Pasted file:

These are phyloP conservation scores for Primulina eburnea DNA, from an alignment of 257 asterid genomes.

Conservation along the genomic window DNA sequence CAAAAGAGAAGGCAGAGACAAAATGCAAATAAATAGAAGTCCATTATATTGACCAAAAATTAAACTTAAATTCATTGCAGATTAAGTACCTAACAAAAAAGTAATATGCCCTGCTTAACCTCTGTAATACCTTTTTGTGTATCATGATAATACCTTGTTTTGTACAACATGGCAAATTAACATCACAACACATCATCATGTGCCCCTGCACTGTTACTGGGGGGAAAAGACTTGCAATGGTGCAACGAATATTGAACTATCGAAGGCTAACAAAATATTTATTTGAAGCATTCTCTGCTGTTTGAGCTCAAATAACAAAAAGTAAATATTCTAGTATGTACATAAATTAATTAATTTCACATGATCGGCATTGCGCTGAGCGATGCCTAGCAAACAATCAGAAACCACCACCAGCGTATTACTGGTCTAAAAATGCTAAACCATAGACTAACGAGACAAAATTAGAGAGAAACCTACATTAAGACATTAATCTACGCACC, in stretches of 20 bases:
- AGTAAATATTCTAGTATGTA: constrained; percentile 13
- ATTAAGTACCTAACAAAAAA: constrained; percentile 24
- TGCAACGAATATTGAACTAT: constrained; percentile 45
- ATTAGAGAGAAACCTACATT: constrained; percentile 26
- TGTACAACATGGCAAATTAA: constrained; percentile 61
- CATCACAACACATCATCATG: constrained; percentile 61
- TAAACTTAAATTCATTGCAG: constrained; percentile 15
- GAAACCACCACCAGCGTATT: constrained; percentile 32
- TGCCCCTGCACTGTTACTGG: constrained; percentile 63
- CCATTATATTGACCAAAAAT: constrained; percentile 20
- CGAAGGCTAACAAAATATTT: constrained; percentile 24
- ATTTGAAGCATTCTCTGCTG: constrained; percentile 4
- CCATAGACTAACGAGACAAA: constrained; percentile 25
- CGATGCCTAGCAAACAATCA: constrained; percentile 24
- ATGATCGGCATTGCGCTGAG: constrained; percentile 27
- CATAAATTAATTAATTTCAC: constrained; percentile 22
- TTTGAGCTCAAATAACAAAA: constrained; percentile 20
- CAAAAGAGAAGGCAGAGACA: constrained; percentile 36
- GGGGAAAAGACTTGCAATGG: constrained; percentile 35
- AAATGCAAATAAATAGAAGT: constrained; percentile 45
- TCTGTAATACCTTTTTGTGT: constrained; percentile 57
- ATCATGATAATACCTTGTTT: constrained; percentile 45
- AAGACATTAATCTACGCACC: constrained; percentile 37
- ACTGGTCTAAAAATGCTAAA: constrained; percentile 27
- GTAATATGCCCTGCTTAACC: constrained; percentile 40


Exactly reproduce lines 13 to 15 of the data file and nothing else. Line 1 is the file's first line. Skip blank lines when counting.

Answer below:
- CGAAGGCTAACAAAATATTT: constrained; percentile 24
- ATTTGAAGCATTCTCTGCTG: constrained; percentile 4
- CCATAGACTAACGAGACAAA: constrained; percentile 25